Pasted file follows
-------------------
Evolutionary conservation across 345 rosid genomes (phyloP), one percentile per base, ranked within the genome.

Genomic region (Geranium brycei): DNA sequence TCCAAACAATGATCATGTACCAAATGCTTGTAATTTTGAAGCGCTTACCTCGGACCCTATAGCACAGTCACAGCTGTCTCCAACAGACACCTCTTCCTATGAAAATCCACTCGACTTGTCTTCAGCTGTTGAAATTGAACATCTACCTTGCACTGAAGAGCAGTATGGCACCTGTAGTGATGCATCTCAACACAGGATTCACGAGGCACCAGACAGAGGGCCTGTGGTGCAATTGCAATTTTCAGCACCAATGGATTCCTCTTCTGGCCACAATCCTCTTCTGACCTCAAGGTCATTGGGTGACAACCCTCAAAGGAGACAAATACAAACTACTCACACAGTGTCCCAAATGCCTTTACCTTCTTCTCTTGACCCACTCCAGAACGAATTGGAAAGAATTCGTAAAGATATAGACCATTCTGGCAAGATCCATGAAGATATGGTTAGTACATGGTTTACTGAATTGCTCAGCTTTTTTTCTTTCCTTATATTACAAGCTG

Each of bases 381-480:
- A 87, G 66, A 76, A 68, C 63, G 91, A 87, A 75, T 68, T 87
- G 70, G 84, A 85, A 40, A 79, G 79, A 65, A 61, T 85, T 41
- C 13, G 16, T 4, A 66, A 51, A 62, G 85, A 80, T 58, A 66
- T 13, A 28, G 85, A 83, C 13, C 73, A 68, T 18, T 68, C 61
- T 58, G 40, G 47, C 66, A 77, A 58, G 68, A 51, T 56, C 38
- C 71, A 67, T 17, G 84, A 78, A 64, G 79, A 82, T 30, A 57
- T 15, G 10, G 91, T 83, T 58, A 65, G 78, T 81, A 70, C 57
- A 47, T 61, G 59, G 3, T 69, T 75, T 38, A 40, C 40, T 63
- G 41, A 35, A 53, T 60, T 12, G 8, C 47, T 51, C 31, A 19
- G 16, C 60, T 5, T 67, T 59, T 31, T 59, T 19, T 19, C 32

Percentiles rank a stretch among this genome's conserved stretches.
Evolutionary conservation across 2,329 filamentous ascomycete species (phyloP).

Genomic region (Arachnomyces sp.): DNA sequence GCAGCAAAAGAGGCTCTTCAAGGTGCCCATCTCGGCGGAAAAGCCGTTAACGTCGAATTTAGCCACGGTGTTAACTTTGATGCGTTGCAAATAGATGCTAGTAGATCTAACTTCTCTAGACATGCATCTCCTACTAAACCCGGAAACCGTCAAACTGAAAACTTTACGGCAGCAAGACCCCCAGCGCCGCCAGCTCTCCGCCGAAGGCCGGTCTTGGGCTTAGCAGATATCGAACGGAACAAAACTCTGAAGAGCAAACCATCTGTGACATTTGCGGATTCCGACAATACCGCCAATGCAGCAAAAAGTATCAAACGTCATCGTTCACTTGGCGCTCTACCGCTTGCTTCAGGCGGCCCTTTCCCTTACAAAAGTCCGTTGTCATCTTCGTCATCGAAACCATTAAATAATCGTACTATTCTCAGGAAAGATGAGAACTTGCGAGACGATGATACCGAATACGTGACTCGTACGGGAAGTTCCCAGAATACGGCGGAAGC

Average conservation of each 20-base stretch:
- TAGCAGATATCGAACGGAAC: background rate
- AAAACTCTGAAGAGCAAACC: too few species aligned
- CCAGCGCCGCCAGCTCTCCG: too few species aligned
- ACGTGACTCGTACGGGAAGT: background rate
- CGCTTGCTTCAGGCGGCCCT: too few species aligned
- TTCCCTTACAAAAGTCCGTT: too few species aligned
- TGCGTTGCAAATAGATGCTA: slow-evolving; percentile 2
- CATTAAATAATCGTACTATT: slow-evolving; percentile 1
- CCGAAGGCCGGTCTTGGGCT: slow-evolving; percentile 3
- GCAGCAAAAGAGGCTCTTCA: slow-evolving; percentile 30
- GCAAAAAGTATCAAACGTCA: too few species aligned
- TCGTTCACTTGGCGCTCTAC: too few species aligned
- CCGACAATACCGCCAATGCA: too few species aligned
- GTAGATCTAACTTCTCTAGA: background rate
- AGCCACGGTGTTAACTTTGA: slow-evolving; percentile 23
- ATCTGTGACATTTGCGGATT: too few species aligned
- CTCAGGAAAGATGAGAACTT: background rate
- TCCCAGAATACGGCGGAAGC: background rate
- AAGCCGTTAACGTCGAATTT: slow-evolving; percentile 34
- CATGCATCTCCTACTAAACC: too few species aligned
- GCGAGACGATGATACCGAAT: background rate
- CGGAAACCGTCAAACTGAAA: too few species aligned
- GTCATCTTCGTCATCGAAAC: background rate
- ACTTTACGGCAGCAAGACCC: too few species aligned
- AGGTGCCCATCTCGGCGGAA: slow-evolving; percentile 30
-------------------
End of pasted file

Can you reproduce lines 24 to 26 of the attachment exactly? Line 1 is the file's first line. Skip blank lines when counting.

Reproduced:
- TGCGTTGCAAATAGATGCTA: slow-evolving; percentile 2
- CATTAAATAATCGTACTATT: slow-evolving; percentile 1
- CCGAAGGCCGGTCTTGGGCT: slow-evolving; percentile 3